The boys had been a little longer making the trip than they had counted on, owing to a number of minor accidents, but they had made fairly good time. That there was a cattle raid the very night of their arrival was a coincidence that could be viewed in two lights. It was an advantage that the rustlers had held off this long, but, of course, it was unfortunate that Mr. Slade and Mr. Baker must suffer new losses.
006244rWgw1f4iyju38k2j30of0fxq6i“I guess some of the gang that was captured must have got loose,” said Ned, “or else they’ve had recruits. Well, they’re up to their old tricks and we’ve got to try to stop ’em.”
“And here’s a chance to get some first-hand information about how the thieves operate,” cried Bob. “Come on, fellows!”
“I don’t s’pose there’s any objection to us going along; is there?” asked Jerry of the assistant foreman.
“Yes, there is!” was the snapped-out reply. “I can’t be bothered with a bunch of tenderfeet around. There’s likely to be shootin’, too, and you might get in the way of a bullet.”
“We’ve been under fire before,” said Jerry, quietly. “Still——”
“Let the boys go along!” broke in the foreman. “That’s what they’re out here for—to try to help run down those thieves.”
“A lot they’ll do!” muttered Hinkee Dee.
The boys had been assigned horses as soon as they reached the ranch, and these were quickly saddled. Of Professor Snodgrass little had been seen since his arrival, as he went afield early in the morning armed with net and specimen boxes. He was in his element now.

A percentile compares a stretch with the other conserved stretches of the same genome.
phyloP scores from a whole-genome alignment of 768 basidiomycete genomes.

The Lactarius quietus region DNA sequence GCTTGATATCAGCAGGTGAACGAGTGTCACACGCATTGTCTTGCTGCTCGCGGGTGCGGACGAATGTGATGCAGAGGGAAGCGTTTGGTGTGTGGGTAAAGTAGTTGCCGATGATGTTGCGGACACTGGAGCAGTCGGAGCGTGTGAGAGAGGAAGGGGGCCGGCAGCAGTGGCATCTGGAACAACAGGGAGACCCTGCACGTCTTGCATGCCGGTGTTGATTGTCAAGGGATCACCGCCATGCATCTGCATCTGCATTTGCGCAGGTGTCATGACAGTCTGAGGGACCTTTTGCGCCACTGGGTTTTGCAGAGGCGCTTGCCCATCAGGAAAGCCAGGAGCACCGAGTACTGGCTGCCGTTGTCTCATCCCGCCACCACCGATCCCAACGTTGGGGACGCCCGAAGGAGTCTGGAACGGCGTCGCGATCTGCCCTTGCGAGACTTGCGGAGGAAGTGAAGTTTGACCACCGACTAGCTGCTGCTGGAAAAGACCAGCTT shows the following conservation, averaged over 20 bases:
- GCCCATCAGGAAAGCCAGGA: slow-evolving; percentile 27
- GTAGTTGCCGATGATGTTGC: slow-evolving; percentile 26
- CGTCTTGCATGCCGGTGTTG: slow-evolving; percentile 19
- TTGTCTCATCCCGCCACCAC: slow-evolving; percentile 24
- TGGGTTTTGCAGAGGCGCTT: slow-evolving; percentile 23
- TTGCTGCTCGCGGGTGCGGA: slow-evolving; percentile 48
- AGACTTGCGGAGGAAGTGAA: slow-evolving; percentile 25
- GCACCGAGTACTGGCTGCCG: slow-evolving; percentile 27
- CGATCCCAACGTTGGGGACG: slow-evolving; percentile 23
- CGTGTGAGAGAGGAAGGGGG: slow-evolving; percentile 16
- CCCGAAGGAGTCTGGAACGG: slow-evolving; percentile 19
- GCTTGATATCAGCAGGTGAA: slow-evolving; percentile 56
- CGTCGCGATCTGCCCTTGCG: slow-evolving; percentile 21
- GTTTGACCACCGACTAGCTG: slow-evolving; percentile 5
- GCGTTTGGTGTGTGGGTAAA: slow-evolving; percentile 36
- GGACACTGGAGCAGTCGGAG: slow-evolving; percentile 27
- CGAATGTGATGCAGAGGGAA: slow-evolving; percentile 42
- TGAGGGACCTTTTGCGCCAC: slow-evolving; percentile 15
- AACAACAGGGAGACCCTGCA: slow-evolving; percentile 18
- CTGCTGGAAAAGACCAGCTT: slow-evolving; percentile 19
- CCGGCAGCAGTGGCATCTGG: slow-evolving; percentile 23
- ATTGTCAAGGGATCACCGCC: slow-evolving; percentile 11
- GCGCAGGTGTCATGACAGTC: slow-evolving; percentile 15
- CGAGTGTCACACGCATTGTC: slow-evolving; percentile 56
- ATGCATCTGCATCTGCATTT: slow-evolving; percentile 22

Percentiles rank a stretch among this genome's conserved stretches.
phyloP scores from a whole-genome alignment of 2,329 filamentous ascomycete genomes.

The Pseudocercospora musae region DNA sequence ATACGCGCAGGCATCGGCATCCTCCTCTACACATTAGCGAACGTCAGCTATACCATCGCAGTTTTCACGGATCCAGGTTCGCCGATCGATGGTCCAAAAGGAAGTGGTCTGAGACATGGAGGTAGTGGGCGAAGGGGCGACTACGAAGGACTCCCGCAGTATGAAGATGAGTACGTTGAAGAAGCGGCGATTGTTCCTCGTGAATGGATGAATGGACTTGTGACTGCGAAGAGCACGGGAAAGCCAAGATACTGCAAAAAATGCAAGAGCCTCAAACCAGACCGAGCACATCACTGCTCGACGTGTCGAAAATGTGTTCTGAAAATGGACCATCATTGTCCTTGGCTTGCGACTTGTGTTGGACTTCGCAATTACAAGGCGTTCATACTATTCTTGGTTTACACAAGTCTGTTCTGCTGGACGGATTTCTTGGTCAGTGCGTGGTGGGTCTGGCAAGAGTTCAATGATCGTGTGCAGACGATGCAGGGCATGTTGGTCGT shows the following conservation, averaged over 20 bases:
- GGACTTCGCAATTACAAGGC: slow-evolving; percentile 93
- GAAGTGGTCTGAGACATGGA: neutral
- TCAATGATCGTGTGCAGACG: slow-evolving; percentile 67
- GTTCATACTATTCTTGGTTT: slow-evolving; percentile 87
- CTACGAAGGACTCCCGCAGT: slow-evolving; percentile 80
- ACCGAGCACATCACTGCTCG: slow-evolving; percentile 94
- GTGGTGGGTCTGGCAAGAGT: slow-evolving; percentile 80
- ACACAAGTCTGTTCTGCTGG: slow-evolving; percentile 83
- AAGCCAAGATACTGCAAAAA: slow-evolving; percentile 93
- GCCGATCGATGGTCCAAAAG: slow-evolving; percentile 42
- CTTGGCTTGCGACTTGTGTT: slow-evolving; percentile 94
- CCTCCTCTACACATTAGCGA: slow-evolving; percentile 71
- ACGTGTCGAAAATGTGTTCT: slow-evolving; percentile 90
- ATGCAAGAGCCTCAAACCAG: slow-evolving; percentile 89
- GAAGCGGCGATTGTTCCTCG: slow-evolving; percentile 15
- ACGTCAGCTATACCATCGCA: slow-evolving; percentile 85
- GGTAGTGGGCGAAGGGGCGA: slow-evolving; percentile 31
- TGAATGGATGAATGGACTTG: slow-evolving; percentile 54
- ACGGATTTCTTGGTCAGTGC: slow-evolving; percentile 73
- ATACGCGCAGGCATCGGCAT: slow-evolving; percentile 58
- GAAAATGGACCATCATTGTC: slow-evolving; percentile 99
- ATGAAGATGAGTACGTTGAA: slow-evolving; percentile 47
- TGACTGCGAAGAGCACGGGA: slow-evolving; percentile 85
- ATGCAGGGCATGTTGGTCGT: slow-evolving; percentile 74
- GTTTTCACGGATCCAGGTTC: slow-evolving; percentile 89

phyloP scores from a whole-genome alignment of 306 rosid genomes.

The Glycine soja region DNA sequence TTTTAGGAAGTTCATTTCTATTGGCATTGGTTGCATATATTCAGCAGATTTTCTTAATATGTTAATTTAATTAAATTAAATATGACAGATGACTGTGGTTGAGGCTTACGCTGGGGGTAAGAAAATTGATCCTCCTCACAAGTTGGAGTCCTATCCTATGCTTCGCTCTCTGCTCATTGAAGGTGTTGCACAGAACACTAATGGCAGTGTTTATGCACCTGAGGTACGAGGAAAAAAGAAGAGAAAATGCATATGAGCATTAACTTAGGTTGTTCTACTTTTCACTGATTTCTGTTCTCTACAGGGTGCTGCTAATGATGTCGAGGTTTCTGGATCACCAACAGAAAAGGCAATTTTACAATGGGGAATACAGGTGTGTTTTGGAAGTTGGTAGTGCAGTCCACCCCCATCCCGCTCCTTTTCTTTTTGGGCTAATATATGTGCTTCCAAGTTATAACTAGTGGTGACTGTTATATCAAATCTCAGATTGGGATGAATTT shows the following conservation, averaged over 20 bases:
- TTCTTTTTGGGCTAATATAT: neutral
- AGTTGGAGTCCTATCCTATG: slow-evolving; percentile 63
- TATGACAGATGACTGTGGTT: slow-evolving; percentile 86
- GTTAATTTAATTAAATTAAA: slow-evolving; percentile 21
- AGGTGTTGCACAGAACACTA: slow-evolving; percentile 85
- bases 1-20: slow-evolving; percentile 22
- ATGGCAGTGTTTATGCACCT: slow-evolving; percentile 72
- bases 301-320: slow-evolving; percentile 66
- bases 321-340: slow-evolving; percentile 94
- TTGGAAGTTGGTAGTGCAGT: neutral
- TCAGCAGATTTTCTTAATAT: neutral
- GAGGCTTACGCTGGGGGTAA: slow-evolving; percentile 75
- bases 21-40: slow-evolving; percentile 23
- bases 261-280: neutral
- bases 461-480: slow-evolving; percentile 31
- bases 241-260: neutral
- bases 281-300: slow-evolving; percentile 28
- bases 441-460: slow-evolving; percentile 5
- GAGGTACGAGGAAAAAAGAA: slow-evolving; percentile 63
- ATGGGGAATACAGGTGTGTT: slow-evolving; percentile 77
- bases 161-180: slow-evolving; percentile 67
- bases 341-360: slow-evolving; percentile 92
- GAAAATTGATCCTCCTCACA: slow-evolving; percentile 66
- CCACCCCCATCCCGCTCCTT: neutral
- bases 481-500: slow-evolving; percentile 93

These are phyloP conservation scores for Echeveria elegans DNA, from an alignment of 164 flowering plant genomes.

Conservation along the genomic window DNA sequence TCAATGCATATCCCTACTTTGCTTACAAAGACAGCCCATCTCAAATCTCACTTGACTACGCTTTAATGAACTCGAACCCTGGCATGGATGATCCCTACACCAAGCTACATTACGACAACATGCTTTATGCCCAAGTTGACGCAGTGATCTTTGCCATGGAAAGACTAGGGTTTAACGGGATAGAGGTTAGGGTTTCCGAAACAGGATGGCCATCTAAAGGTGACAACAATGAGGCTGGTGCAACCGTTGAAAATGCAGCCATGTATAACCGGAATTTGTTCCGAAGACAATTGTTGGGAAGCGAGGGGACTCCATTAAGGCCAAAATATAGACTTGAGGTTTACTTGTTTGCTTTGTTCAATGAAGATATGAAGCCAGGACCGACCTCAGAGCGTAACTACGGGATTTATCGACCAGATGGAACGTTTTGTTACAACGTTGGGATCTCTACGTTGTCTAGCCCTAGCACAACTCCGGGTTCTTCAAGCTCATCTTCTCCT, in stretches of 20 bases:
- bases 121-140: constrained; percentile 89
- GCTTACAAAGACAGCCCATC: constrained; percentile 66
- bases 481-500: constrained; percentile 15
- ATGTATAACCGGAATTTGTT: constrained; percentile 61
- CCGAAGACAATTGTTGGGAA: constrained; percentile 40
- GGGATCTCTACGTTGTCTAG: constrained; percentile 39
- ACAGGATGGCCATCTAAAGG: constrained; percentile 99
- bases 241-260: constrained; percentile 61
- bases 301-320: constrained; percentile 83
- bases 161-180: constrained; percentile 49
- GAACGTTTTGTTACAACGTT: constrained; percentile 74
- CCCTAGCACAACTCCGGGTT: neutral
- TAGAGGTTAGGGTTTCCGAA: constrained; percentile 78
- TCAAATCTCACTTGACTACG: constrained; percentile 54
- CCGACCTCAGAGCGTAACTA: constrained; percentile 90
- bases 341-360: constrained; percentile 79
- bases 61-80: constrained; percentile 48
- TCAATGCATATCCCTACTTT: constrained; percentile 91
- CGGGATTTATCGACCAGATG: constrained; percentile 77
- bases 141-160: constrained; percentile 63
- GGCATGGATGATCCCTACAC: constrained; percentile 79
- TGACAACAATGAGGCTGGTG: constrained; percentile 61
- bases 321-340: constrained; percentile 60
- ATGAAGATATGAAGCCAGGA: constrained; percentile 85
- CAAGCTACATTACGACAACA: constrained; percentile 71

Square Z ranch was a big one. It had the advantage of water as well as good grass, and it gave range to thousands of cattle divided into several herds which were quartered in various grass sections. When one was eaten well down the animals were moved to another to give the fodder a chance to grow again.
The bunch of cattle that had been run off the night the boys arrived had been kept on a distant part of the range. They had been moved there only a few days before, and after the cowboy guards had remained a short time they were withdrawn.
The cattle thieves, it seemed, had awaited their opportunity, and had made the raid just at the best time for them. A cowboy—one of several in charge of another herd—following up his runaway[107] pony, had noted the missing bunch and had come in with the news.
“Well, they started off this way sure enough,” decided Hinkee Dee, when he and his helpers had made a tour of the grazing ground. The boys went with them, keeping well out of the way, however, of the assistant foreman.
“Not that I’m afraid of him though,” declared Ned. “Only I don’t want a row right off the bat. If he tries to make me knuckle under to him he’ll find he’s got more than he can handle. Dad gave me a free rein on this business and I intend to have it.”
“This is the way they led ’em,” said Hinkee Dee, riding along and pointing to the ground.
“I think you’re wrong,” put in the Parson, quietly.
“Wrong? What do you mean?” demanded the assistant foreman, and his voice sounded threatening.
“I mean the signs show they went over there,” and he pointed in the direction of some low hills.
“Huh! that shows how much you know about it!” sneered Hinkee Dee. “There’s no grass left over there and these fellows have to have fodder to keep the cattle a week or more before they move to sell ’em. You’re wrong!”